The History of Emojis
For thousands of years, humans have used visual signs and representations as a form of communication. The earliest methods of communication used by humans are said to be a set of disorganised signs that would have had different meanings for each human. Cut to 2018, and we’re seeing a similar form of communication - in emojis.
The first set of emojis ever created were by a young Japanese engineer named Shigetaku Kurita in 1999. If you’ve ever wondered where the word ‘emoji’ comes from, it’s actually a combination of the Japanese words - ‘e', for picture and ‘moji’, meaning character. Shigetaku Kurita worked for a cellphone company named NTT DoCoMo. DoCoMo then released its first internet service called iMode - and this was where the emojis were meant to be used. The purpose of emojis on this platform was to allow subscribers to read information quickly and to be able to easily communicate with each other. Kurita took his inspiration for developing these emojis from mass media, billboard messages and pictograms displayed in Japanese bathrooms during the Tokyo Olympic Games in 1964.
The emoji boom
Emojis really started to become popular worldwide around 2010, which is when some emoji character sets were put into Unicode (a standard system for indexing characters) making them more accessible to people outside of Japan and across different operating systems. The increasing popularity of emojis over the years meant more pressure from international markets to have more designs and emojis added to the Unicode standard to fit different cultures. When the first set of icons was released in 1999, there was only 176 of them. Today, there are about 2,823 of them.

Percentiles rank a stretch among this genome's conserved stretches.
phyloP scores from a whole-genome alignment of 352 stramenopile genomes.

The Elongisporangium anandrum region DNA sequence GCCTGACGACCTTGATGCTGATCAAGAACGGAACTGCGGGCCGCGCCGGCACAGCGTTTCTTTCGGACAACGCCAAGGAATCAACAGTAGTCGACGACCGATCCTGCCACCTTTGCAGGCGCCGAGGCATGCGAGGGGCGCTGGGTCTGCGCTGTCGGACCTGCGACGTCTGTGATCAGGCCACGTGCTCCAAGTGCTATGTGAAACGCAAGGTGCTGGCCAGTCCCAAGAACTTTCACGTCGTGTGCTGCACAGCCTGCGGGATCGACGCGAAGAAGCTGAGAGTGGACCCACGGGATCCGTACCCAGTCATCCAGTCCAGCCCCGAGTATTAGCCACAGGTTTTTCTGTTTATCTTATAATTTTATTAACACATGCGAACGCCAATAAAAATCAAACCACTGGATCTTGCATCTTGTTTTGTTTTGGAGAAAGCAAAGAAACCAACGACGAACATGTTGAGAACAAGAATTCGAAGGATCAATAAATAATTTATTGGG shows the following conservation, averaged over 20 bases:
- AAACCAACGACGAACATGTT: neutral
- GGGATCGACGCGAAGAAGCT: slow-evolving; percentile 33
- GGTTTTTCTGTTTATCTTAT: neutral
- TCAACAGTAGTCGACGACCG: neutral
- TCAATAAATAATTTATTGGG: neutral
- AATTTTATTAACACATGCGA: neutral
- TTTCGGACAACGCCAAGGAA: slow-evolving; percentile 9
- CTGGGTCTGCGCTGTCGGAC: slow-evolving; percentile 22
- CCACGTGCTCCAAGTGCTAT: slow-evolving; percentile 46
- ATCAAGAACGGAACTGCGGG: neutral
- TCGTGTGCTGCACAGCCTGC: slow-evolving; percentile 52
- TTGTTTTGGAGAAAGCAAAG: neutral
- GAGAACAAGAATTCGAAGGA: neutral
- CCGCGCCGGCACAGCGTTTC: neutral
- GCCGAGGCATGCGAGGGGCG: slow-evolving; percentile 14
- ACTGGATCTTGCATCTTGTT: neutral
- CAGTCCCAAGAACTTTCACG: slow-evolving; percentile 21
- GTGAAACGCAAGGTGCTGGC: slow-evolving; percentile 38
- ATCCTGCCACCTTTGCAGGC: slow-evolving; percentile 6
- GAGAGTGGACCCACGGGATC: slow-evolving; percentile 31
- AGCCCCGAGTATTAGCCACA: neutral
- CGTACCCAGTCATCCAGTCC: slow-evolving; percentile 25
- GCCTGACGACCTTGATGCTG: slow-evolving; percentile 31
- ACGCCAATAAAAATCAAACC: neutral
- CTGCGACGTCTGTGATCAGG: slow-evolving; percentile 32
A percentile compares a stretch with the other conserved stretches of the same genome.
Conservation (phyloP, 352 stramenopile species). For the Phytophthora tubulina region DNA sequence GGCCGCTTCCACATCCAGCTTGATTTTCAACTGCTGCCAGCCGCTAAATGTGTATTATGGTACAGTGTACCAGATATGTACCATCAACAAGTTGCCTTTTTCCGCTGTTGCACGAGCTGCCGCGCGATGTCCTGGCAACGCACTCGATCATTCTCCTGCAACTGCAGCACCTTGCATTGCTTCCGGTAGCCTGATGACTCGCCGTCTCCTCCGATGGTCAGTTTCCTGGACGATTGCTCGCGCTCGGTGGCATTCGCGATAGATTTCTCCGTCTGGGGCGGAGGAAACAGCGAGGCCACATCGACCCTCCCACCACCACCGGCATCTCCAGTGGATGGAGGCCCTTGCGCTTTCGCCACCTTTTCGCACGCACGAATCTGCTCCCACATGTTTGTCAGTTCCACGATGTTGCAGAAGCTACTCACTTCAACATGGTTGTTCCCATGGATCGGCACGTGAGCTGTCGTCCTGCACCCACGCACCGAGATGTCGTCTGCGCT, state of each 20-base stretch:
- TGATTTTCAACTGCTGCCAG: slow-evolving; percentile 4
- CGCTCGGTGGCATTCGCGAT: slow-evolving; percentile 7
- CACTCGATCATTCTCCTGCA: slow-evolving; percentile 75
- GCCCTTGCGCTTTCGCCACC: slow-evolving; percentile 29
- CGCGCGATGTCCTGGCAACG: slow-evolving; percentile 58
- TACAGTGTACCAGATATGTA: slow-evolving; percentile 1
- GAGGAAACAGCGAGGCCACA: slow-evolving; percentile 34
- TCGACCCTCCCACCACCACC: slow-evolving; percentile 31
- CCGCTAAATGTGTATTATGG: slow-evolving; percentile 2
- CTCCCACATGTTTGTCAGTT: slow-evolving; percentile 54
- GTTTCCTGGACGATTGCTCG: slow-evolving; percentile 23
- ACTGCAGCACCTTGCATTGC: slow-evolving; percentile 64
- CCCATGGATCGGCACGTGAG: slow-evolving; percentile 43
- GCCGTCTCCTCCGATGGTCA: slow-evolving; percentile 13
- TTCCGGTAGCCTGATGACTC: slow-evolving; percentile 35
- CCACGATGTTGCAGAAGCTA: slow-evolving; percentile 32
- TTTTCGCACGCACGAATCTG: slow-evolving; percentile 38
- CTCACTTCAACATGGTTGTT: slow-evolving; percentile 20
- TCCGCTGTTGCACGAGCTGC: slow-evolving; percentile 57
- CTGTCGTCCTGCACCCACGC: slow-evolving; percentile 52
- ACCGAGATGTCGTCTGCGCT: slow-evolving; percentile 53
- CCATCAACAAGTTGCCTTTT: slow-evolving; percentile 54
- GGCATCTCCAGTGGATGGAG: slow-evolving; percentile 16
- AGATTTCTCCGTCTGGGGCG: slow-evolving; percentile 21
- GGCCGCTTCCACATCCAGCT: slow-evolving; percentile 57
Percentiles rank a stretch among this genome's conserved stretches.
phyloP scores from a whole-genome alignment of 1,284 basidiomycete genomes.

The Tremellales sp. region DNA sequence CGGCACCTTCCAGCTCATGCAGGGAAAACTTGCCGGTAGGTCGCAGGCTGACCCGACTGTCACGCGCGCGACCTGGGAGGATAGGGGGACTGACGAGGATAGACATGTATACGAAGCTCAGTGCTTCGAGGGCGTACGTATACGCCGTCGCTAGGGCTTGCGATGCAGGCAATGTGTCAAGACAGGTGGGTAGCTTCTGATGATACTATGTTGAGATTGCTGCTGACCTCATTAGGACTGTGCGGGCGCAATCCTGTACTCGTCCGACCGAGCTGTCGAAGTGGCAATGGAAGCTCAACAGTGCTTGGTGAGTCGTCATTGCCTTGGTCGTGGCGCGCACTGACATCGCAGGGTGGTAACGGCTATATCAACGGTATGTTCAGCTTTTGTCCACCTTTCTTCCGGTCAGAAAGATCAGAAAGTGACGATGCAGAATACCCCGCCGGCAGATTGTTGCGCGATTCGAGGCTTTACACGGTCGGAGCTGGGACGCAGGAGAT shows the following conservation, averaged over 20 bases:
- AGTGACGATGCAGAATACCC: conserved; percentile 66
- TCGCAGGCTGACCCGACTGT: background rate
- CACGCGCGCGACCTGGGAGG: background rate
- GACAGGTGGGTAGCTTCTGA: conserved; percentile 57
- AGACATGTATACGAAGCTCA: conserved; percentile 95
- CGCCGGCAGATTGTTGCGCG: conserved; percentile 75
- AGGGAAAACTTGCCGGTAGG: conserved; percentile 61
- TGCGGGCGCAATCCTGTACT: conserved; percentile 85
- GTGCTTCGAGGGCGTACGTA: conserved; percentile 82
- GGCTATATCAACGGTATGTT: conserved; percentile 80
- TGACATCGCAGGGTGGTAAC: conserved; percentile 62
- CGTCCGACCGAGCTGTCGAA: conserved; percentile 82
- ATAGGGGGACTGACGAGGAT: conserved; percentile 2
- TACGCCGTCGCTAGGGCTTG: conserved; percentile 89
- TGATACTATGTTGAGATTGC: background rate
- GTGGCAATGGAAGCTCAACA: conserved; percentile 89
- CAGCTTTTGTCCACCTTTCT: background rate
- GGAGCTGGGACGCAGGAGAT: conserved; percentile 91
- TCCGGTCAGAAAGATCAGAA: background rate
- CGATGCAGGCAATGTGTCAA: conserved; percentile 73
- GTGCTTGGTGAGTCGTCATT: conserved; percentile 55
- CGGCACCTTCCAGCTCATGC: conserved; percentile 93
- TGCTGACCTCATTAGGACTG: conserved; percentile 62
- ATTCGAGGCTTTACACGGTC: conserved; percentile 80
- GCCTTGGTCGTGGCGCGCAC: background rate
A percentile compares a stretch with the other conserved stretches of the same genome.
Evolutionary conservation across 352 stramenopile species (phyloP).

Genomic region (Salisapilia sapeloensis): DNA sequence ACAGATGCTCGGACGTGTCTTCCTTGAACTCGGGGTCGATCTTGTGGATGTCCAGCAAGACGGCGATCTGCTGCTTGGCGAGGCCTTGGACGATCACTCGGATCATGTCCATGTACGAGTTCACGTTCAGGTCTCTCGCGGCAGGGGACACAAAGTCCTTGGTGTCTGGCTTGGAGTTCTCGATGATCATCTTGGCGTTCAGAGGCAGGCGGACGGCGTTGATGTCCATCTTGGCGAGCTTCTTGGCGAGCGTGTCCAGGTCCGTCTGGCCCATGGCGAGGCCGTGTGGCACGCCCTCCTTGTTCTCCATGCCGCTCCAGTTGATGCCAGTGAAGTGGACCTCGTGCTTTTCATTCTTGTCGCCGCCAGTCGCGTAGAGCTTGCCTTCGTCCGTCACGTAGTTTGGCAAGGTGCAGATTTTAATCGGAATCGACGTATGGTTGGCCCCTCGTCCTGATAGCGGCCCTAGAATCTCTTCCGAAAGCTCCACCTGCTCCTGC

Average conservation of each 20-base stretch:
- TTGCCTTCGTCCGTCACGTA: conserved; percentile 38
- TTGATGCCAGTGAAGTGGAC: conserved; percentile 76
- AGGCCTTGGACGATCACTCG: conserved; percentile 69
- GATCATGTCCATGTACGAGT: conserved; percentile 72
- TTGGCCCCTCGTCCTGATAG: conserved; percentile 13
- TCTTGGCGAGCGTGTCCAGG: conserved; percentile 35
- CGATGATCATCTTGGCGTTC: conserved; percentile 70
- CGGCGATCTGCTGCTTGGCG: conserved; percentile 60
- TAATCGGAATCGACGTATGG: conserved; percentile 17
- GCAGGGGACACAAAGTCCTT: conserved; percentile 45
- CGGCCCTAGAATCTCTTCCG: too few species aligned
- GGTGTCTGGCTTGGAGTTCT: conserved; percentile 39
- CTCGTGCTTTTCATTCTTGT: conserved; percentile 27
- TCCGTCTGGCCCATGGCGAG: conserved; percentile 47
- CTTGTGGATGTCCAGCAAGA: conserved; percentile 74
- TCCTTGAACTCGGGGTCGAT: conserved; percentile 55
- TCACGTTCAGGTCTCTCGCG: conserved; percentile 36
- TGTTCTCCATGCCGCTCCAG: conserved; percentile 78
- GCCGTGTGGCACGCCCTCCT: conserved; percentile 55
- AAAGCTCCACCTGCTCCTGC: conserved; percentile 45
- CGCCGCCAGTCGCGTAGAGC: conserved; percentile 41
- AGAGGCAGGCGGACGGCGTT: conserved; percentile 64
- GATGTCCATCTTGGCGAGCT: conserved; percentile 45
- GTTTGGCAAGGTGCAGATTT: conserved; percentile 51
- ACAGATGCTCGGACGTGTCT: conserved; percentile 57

Emojis also differ according to different operating systems which can often lead to miscommunication between Apple and Android users (although, this might be changing). The vagueness of emojis has allowed for their meanings to be interpreted differently by different age groups, cultures and even genders. Many emojis are not even used for their intended meanings - like the aubergine and peach emojis. Some emojis, however, are outright misinterpreted by everyone. Hubspot actually created a 2017 Emoji Translation Guide to show some of the emojis we were using in the wrong way.
Emojis have become such a big part of how we communicate online and often replace whole words and sentences - so much so that in 2015 Oxford Dictionaries named the “face with tears of joy” emoji Word of The Year.
Should brands use emojis in advertising?
As emojis continue to become more popular, and an essential part of our daily conversations, more and more brands have opted to use emojis in their marketing and community management. While it’s a great way for brands to show their “human side” and be a little more playful with their content, it’s important for brands to understand when it’s okay to use an emoji and when it’s not. Speaking like your audience doesn’t always mean connecting with them - your audience will understand when you’re being sincere and when you’re just trying too hard. When considering emojis, think about who and what your brand really is and understand who you’re targeting. Use emojis if your brand personality suits it.
In private messages to consumers (thanking or acknowledging them), adding a smiley emoji can make the conversation feel more human. But adding lots of sad or crying faces when apologising or acknowledging a complaint might just come across as patronising - so be careful. Also understand how your audience uses emojis - using them all over the place without any understanding of them can make your brand come across as clueless.
Many years from now, we might see emojis in a museum - depicting the essence of human communication in the era of smartphones and social media. For now, emojis are at the centre of how we communicate with each other - evolving with us and allowing us to express our emotions with little characters (whether we do so sincerely or not).
One more fact: World Emoji Day actually came about as a result of Apple’s calendar emoji. The date on the Apple’s calendar emoji has always been 17 July - this eventually led to Apple users nicknaming the 17th of July ‘World Emoji Day’.
Well, happy World Emoji Day!